What is Depression?

Major Depressive Disorder, or simply depression, is not simply sadness or grief, it is a serious mental illness that requires treatment. Without treatment, symptoms can persist which can cause devastating effects to your life, family, and friends.

For some, depression may be a single episode, but for many people depression is recurrent. Without treatment, depression can persist for several months or years. A major concern for people with depression is that suicidal thoughts and even actions can occur.

Last year, approximately 16 million Americans had a depressive episode. That is nearly 7% of the population. Depression occurs in all ages, races, and genders. However, depression tends to occur more often in women and young adults.

Depression can be brought on by physical illnesses or some medications. It is important to speak with your doctor to rule out any underlying causes. Depression can also be brought on after a traumatic experience early in life. Genetics also play a role in depression, and research shows depression can run in families. However, just because you may have a genetic predisposition to depression does not mean you will necessarily develop depression. Drug and alcohol abuse can also contribute to depression.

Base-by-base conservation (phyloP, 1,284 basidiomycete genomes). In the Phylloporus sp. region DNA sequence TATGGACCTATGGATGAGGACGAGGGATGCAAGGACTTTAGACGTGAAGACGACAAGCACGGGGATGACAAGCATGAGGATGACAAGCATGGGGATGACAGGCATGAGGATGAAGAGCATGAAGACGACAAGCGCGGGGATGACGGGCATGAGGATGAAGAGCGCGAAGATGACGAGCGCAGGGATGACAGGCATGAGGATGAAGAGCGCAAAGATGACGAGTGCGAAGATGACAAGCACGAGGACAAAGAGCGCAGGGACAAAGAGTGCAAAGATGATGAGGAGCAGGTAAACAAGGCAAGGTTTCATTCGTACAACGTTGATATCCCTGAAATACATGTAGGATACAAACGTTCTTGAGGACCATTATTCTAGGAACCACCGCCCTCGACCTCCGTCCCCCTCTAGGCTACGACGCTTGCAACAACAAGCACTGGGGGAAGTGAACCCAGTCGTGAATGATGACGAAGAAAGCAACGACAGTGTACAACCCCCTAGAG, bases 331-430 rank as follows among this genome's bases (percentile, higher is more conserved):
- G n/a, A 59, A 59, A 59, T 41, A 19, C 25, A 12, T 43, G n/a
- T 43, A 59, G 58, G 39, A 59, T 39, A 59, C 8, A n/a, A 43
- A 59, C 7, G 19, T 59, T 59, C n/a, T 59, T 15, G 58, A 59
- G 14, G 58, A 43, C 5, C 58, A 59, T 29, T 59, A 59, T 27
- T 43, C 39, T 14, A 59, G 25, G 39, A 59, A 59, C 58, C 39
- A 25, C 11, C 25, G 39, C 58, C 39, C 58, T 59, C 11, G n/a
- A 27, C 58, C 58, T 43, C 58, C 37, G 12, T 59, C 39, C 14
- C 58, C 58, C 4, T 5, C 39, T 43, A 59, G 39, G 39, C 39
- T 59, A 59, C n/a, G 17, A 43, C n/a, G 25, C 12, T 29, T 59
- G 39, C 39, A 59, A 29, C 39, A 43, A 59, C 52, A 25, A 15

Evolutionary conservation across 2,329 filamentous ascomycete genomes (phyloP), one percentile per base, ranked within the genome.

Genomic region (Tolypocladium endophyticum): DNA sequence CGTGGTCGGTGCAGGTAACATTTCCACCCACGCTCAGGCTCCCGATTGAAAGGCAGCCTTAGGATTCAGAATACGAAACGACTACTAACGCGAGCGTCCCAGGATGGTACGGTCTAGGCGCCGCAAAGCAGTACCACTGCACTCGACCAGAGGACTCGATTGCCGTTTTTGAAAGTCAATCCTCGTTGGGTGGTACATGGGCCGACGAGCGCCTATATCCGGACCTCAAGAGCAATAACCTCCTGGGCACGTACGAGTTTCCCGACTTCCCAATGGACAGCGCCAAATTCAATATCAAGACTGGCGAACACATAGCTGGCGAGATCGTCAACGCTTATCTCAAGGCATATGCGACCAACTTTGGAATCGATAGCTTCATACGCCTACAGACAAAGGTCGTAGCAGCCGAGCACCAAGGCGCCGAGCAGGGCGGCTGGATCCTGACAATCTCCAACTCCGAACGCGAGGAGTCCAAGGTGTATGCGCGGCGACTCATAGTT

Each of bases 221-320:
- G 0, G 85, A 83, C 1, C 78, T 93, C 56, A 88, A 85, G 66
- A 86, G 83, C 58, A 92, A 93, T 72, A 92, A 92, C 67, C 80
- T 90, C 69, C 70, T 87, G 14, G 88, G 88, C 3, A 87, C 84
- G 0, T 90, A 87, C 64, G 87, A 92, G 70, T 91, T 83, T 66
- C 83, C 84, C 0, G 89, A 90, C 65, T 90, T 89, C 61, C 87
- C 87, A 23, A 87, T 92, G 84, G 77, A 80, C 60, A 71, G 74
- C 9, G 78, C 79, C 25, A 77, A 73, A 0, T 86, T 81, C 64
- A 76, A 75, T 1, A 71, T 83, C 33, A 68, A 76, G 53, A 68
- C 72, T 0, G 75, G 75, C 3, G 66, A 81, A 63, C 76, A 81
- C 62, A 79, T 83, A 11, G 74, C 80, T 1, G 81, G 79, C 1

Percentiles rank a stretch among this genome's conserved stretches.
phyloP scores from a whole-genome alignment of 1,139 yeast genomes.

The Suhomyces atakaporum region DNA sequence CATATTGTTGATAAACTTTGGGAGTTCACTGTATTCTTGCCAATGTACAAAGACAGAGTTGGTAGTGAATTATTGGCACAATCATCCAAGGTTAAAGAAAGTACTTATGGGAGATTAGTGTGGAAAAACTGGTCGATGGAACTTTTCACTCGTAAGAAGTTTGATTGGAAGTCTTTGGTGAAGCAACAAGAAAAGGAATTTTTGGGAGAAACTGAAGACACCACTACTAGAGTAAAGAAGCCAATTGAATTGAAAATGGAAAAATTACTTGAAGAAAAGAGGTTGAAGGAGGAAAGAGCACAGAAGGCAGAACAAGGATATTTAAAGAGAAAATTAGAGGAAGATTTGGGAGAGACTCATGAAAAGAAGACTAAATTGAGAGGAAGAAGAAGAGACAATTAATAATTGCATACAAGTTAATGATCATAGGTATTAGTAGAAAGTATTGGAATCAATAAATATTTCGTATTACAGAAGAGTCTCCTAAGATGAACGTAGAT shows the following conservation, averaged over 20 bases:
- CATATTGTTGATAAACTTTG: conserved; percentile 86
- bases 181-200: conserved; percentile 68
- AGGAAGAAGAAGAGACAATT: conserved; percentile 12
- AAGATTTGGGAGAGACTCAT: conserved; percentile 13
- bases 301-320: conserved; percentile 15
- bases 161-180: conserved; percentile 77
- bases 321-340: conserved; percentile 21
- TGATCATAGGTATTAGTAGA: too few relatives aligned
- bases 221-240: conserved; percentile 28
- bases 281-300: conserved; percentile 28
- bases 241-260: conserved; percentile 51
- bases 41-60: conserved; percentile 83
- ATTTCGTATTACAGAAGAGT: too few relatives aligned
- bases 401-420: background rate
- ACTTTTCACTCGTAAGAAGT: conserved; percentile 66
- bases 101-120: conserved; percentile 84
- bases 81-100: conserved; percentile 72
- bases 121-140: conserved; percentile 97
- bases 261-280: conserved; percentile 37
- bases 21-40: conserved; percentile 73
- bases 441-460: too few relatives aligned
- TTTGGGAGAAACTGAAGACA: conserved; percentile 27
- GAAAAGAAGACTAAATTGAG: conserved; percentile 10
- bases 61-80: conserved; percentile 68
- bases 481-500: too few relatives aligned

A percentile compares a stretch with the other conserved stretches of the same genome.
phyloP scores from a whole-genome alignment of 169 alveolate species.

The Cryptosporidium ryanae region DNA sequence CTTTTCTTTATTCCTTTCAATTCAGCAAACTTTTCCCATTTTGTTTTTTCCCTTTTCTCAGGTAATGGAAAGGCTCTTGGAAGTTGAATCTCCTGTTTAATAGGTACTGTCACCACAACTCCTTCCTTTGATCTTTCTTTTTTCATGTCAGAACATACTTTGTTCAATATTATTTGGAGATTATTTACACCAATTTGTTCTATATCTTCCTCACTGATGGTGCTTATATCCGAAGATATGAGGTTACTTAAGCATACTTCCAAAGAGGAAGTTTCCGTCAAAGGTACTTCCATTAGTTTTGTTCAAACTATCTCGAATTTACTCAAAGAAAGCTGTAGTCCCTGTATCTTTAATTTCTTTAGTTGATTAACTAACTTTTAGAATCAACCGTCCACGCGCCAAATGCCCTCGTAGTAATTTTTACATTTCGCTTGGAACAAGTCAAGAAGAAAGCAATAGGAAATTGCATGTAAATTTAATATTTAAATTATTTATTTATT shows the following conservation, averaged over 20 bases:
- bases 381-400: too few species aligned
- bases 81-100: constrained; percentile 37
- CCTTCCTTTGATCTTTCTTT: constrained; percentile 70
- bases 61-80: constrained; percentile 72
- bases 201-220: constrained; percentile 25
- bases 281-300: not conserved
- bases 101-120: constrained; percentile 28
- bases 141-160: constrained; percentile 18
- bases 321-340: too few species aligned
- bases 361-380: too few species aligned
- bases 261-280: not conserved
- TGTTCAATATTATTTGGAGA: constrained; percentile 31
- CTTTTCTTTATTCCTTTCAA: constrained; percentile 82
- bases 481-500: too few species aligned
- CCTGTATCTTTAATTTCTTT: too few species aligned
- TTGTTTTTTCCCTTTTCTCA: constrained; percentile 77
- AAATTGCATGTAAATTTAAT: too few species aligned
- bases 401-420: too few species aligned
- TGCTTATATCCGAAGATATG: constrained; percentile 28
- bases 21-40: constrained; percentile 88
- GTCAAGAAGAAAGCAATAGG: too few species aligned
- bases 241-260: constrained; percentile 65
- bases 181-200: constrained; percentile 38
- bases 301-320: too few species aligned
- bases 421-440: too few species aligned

Symptoms of depression include changes in sleep patterns. This can be sleeping too little or too much. Changes in appetite also occur; this could mean eating to little or not enough. Other symptoms including poor energy, low self-esteem, low concentration, physical aches and pains, and hopelessness.

Depression is treatable. Many people seek out psychiatrist to prescribe medication such as antidepressants. Psychotherapy is also common to help people with depression deal with the intense mood. Therapy for depression can take a variety of directions depending on your therapist, but some common interventions include learning about how depression affects you, learning to identify triggers of depressive episodes, learning to cope with symptoms.

If you have been previously diagnoses with depression, or think you might be suffering from depression, Cy-Hope Counseling has many counselors on staff prepared to help you navigate your illness.

Source: https://www.nami.org/Learn-More/Mental-Health-Conditions/Depression


Written by Kristina Zufall, M.Ed, LPC Intern